The builds I use this method for tend to be serious.  You can certainly get by without the reinforced and braced neck like those above for a simple neck through.  Most all of the ones on that 70 instrument job I did were a simple neck thru like you described.

I don't use poplar and can't give you an answer about the tru-oil finish.  You'll still have to worry about dust, etc because in cooler weather it takes longer to dry - hours.  I'm actually thinking of switching to clear lacquer to get them done quicker.

Thanx for the comeback Ted.  I started learning and gathering materials & info about CBGs back in the summer of 2011, after hearing John McNair's Delta Blues Classic and gathering a personal library of CBG blues, gospel and country.  I got a neighbor excited about the sound, in June of this year and although he knew almost nothing (like me) about gits, he jumped right in and began building.  I realized at that point, if I didn't start, I'd always be a wannabe.  So I jumped in and ended up with a 3-string git on a 26" scale that another git player hounded me until I sold it to him (regretfully, it was my first and a good one).  Regrets are now centered on two areas. 1- I didn't jump right in from the git-go.  You learn so much by making mistakes and trying to correct for them.  2 -  I didn't find the clubhouse earlier.  I can't express the appreciation I have for having you and other "learned" members as my mentors.    

To you, Ted, and all of you fellow members who throw out these valued suggestions and critiques, I thank you from the heart.


"i may grow older, but i'll never grow up!"

There is a saw called a "Fret" saw that's the right size for Dunlop, StewMac, and other brands of fretwire.

Fret saw is the one with the blue handle, Vermont American blades measure .023.

I mark the slot with a pocket knife. There is a "Marking Knife". It is ground at 45 degrees in two directions at the tip so it can cut in both directions.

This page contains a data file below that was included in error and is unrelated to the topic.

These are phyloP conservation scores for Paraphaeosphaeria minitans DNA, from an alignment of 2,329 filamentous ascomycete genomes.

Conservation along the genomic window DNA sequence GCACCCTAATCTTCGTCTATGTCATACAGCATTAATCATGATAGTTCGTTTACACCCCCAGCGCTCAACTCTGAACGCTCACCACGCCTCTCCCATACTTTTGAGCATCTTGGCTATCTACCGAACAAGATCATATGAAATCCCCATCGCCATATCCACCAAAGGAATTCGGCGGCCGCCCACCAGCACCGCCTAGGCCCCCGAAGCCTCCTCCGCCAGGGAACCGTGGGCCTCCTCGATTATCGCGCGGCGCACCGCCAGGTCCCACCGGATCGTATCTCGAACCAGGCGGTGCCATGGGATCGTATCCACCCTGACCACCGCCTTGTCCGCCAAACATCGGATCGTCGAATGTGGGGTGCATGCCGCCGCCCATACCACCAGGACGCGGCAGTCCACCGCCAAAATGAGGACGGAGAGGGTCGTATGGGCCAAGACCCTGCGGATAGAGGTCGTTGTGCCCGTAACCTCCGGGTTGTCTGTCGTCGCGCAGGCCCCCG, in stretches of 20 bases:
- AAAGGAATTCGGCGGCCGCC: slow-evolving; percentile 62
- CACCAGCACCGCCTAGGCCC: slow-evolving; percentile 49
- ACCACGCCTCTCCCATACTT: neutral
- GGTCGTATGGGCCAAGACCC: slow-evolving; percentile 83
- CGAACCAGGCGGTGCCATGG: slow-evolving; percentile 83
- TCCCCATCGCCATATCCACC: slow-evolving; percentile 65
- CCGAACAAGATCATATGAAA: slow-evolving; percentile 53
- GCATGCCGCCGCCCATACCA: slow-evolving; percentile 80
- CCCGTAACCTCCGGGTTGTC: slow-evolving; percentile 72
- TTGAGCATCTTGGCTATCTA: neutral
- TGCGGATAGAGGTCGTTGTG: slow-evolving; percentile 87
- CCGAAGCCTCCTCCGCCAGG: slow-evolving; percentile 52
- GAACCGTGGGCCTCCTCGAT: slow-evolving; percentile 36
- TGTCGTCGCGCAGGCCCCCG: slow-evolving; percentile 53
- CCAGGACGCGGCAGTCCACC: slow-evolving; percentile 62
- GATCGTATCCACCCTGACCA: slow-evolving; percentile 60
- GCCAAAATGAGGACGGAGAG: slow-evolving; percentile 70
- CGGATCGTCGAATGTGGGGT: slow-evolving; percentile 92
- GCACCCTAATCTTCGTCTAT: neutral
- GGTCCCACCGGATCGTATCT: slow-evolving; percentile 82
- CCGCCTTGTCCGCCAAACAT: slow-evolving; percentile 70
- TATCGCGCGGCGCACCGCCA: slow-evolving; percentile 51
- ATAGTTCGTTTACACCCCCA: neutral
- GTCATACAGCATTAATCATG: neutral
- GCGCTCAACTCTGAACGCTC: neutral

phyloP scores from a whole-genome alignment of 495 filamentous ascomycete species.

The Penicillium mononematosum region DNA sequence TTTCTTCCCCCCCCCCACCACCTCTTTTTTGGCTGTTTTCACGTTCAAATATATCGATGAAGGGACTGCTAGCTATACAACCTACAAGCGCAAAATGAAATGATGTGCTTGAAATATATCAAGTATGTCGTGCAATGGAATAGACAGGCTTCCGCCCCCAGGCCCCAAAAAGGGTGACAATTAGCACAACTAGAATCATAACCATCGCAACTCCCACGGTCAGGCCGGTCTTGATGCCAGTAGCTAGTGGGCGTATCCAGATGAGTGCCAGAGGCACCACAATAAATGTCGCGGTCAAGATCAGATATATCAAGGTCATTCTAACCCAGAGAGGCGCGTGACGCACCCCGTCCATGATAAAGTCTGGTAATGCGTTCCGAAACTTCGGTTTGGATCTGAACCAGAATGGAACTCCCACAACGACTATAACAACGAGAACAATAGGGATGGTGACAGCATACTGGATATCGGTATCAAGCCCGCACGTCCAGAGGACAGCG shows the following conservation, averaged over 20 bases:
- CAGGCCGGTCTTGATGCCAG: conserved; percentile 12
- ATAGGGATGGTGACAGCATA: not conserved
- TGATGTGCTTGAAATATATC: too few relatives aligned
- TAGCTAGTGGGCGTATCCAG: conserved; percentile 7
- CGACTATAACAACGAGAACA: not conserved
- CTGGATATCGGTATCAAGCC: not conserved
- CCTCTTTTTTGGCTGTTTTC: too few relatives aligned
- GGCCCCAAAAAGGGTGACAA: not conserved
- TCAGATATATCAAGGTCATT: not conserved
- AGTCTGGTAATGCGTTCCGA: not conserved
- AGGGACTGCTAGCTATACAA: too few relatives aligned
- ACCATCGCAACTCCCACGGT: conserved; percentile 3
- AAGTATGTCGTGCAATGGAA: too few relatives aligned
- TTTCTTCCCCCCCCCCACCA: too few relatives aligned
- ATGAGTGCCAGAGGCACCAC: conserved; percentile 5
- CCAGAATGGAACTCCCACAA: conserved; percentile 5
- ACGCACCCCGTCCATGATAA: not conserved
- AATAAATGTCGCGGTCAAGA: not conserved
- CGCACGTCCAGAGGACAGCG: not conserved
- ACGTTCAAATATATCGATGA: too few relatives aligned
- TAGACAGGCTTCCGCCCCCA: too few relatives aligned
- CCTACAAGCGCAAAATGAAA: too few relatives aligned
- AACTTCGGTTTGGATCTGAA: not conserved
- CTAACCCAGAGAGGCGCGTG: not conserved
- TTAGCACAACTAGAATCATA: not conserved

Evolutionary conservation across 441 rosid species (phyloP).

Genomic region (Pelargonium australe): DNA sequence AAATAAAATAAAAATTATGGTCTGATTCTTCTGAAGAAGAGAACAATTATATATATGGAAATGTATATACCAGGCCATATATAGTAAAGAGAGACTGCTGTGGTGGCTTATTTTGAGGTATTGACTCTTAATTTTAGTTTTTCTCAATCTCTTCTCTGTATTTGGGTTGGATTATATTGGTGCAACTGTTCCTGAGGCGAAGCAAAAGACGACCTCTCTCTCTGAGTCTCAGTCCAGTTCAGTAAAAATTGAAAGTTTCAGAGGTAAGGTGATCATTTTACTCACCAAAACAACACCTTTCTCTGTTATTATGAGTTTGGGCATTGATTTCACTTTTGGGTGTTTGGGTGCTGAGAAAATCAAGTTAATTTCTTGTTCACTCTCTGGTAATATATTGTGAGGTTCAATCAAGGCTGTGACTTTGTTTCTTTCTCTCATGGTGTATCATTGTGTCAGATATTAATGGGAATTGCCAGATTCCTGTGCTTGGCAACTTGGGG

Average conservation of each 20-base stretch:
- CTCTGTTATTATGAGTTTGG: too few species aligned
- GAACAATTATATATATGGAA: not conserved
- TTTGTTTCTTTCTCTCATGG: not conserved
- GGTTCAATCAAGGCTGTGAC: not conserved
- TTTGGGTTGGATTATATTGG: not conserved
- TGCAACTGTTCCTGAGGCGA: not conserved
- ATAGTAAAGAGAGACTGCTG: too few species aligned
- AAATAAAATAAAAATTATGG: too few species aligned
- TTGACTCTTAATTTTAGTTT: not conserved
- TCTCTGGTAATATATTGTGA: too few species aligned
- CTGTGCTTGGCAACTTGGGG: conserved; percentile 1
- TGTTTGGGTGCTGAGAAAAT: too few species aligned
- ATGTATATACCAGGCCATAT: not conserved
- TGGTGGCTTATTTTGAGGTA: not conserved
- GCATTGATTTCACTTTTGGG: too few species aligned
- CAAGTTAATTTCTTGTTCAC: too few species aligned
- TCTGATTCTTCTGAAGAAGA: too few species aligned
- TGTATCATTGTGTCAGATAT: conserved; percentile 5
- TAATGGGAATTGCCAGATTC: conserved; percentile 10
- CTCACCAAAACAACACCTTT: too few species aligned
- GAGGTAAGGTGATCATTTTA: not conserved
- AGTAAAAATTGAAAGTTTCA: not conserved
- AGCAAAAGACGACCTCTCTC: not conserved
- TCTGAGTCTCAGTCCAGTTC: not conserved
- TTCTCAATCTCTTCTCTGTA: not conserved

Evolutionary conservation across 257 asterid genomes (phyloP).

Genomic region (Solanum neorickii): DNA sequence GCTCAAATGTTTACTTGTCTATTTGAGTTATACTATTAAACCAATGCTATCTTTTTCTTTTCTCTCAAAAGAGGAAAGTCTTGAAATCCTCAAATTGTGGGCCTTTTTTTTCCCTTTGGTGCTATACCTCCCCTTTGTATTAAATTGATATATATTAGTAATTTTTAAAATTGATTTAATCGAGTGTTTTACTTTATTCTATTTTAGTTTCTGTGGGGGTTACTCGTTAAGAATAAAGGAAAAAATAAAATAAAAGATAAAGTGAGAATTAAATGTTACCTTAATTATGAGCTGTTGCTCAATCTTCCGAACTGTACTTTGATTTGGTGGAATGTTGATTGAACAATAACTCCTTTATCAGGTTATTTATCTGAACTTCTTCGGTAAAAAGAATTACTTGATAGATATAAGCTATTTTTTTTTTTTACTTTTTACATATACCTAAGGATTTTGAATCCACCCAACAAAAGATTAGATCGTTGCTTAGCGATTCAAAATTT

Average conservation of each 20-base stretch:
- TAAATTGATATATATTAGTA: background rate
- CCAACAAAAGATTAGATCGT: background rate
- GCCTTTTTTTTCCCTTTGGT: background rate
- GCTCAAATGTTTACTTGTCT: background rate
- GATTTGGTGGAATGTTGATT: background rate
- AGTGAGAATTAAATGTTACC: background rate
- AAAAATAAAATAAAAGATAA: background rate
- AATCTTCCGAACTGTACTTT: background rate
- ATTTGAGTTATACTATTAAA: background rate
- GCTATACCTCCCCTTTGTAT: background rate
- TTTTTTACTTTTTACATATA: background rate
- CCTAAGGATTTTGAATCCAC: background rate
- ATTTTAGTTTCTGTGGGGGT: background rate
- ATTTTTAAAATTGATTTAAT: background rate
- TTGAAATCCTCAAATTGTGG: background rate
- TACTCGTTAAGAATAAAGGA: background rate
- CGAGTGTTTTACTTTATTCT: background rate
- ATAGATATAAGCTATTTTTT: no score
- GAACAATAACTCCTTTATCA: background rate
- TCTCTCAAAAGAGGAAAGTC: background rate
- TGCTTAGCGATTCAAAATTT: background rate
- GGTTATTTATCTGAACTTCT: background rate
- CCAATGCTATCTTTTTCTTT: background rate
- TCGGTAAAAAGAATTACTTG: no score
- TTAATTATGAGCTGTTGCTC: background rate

Then I use an Exaco Knife with a block of wood clamped to it for a depth gauge to rough out the slot.

I don't usually finish fretboards - I like the feel of bare wood when I'm playing - If you choose to finish, now is the time.

Followed by the fret saw.

Cutting til the back of the blade is flush is a bit deep. I haven't had any trouble with this, but with a thin fingerboard it can cause a tendancy to bow. I go 1/4" or heavier for the board.

Clamping is a good idea.

Exacto makes a small, hobby sized aluminum miter box, I don't know how big your boards are.

Using a coping saw or a fret saw, they seem to work better on the pull stroke.


I know the total frustration of flying blind.

My first Indian flute, I wound up buying one and took it apart to find out what made it tick.


I stopped looking for a "fret" saw when I discovered this jewel over at Lowe's.  It's an Irwin with a replacement blade, Item No. 213104.  I just mic'ed it and it measured .0135 in. in thickness.  I use CB Gitty's med/med fret wire, and it's a little snug to set the wire, but once in, it's in to stay.  

Also Ted H., I have included a picture of that mini miter box I use.  It's great for cutting the fret slots.